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Origin and Habitat: Tillandsia ixioidesSN|30330]]SN|30330]] is widely distributed, in Bolivia, Paraguay, Uruguay, and Argentina.
Altitude range: From near sea level to almost 2,400 meters.
Habitat and ecology: This species, a self-incompatible, hummingbird-pollinated bromeliad, grows in mostly dry, woody forest and thorn bushes. This small, grey-leaved species is easily artificially propagated. Nevertheless, the natural populations of T. Ixioides are still exploited by Argentine commercial collectors.
- Tillandsia ixioides Griseb.
Tillandsia ixioides Griseb.
Abh. Königl. Ges. Wiss. Göttingen 24: 333 (1879)
- Tillandsia ixioides Griseb.
- Anoplophytum luteum E.Morren ex Baker
- Tillandsia ixioides var. occidentalis A.Cast.
- Tillandsia lutea Baker
Tillandsia ixioides subs. viridiflora (Rauh) Gouda
Bromelie 2: 76. 2010
Description: Tillandsia ixioides is a smallish epiphyte (tree-dwelling) plant that forms rosettes of erect, very stiff, silver leaves growing in a symmetrical rosette. It has pendent canary-yellows flower when it blooms which is not common. Once the plant flowers it dies, but before it dies it produces small plantlets, or "pups", at the base that replace the mother plant. This method of reproduction often results in large clumps of hundreds of plants the size of which can be over a meter in diameter! The rosettes hold onto trees via anchoring roots.
Leaves: Erect, pointed, narrow-lanceolate, channeled, 7 to 15 cm long, densely covered with white scales on both sides that collect water and nutrients for the plants. Leaves are brittle and can may break off at minimal impact.
Flowers: Ten or fewer bright-yellow, three petaled flowers are borne on a spike that terminate an about 8-cm-long stem emerging from the plant's center.
Fruits: Capsules filled with seeds tipped with white plumes.
Similar species: Tillandsia didisticha, Tillandsia meridionalis, Tillandsia concolor.
Subspecies, varieties, forms and cultivars of plants belonging to the Tillandsia ixioides group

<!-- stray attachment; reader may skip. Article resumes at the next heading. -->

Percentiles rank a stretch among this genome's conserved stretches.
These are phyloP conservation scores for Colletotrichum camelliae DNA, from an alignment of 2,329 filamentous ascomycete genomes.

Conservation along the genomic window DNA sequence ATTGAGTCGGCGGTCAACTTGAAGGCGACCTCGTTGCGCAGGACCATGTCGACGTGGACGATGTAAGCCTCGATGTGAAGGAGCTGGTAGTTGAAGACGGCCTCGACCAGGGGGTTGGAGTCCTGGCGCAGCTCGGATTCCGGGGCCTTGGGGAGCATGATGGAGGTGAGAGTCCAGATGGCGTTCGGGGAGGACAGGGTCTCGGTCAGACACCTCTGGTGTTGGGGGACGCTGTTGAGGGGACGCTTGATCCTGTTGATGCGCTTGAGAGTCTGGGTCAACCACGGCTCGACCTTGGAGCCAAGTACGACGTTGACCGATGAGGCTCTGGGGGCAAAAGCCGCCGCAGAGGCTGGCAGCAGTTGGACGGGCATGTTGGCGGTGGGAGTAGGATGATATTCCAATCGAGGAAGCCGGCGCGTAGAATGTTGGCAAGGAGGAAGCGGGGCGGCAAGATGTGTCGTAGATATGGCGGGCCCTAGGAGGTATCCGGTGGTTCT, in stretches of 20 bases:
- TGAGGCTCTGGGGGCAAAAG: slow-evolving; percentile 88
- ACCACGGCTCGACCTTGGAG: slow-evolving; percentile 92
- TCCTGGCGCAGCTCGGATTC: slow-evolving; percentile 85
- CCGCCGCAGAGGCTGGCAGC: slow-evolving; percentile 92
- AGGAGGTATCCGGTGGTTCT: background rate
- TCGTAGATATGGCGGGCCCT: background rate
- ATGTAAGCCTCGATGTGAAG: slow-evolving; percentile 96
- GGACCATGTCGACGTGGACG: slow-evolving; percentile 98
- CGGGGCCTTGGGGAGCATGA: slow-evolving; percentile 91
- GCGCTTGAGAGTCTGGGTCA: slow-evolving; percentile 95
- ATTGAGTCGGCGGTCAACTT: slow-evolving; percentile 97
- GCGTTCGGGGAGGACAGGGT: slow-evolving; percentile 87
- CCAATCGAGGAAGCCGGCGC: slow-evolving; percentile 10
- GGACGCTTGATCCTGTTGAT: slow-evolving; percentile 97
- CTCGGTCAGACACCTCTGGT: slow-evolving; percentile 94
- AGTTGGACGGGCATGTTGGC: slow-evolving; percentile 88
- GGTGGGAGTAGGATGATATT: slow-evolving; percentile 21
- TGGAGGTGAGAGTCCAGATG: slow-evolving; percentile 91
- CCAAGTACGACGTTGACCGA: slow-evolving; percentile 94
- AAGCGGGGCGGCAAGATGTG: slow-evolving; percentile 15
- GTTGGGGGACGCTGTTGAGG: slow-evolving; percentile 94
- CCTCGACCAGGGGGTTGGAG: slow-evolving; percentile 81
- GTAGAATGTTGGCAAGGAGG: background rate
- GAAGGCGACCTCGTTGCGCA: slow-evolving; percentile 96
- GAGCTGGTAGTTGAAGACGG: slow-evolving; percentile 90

- Tillandsia ixioides Griseb.: is a smallish epiphyte forming rosettes of erect, very stiff, silver leaves. It has pendent canary-yellows flower. Distribution: Bolivia, Paraguay, Uruguay, and Argentina.
- Tillandsia ixioides subs. viridiflora (Rauh) Gouda: The main differences are the hanging inflorescences with green flowers and the more silvery cinereous leaves. Distribution: Bolivia.
Bibliography: Major references and further lectures
1) Paul T. Isley “Tillandsia: the world's most unusual air plants” Volume 1 Botanical Press, 1987
2) Thomas H. Everett “The New York Botanical Garden Illustrated Encyclopedia of Horticulture” Volume 10 Taylor & Francis, 1982
3) Gouda, E.J. (2010) "Eine neue Kombination und eine neuer Status bei Tillandsia ixioides." Die Bromelie. 2010(2):76-79. Deutche Bromelien Gesellschaft.
Cultivation and Propagation: Tillandsia caput-medusaeSN|28211]]SN|28211]] is a slow-growing variety and perhaps one of the mainstays in most everyone's collection, requiring bright light and controlled watering to prevent constant wetness. It is drought tolerant, and will thrive within a broad latitude of care conditions, but it rots more easily than many of the others. One way to avoid this, as with these other similar types, is to grow it mounted or hanging sideways to upside down. In this manner, no water will be able to collect in the base of the plant, something that can initiate the rotting process. Outdoors grow the air plant nestled in the highest reaches of a tree where it will receive very bright light and excellent air circulation.